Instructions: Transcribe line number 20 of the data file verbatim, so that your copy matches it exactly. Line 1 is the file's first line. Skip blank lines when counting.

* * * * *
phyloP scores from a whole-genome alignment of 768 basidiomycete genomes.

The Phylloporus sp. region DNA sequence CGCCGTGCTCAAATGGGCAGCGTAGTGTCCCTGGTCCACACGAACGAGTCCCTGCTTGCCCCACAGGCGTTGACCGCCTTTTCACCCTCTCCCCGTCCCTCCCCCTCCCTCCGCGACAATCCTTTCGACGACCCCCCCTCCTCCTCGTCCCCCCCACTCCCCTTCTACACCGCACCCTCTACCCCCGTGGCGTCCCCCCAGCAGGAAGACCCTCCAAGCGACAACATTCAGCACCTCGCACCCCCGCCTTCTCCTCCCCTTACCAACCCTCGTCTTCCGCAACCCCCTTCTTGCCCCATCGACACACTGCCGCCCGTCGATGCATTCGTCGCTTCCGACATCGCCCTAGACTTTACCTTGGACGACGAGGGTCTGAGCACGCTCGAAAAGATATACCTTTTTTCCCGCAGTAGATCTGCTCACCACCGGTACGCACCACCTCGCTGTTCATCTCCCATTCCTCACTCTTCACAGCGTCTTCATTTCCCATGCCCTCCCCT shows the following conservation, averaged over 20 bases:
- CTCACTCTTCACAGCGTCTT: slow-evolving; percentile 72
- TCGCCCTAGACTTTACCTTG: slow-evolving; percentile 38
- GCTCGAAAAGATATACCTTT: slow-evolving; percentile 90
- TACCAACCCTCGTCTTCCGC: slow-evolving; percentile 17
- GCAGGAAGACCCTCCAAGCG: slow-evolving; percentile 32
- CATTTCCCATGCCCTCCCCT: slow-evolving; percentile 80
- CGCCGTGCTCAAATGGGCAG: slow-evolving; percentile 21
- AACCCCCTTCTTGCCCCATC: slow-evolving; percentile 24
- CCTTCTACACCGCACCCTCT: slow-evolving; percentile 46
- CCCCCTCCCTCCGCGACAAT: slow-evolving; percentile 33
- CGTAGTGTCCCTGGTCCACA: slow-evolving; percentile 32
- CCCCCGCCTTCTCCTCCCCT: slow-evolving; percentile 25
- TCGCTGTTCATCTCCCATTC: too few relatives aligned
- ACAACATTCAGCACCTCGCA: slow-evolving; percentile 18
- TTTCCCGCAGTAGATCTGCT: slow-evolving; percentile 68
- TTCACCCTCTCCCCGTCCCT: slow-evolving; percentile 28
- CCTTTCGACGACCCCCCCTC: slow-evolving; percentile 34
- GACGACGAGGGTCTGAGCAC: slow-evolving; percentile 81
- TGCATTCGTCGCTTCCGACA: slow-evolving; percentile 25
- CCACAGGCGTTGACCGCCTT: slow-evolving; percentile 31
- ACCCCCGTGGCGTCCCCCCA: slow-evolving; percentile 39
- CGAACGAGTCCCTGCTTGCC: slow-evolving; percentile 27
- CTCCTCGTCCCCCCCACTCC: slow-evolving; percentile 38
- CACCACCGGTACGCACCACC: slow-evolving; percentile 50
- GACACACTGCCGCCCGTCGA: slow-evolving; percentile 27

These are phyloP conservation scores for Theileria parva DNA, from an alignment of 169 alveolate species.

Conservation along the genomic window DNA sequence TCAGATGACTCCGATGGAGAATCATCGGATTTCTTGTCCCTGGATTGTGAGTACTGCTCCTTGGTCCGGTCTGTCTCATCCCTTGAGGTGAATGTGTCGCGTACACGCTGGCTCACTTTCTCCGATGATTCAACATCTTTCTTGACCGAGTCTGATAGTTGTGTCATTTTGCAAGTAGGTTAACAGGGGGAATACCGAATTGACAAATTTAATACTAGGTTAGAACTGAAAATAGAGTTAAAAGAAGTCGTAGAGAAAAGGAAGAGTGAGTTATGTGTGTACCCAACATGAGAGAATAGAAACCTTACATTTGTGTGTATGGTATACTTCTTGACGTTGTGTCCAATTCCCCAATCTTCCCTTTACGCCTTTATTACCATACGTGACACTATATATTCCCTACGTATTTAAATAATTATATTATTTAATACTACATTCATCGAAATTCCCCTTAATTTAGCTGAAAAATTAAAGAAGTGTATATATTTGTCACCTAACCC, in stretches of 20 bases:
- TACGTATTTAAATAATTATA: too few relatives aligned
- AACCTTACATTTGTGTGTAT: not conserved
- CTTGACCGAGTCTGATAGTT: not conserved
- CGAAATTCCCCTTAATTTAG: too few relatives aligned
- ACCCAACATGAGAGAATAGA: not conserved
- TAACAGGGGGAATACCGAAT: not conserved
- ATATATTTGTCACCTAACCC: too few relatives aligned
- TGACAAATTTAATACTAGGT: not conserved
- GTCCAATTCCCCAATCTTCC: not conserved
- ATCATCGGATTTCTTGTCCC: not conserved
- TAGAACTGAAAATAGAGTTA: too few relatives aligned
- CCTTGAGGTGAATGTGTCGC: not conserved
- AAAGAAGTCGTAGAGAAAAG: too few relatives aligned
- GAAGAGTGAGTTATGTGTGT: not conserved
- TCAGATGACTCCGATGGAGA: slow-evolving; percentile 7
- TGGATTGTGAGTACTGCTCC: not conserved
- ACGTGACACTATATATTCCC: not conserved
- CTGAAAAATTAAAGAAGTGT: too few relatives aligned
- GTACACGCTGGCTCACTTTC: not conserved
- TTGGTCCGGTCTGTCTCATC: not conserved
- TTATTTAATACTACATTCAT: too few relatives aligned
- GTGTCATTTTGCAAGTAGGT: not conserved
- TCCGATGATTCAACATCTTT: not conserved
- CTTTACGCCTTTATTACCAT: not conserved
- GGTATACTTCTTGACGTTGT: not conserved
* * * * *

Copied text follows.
- GACGACGAGGGTCTGAGCAC: slow-evolving; percentile 81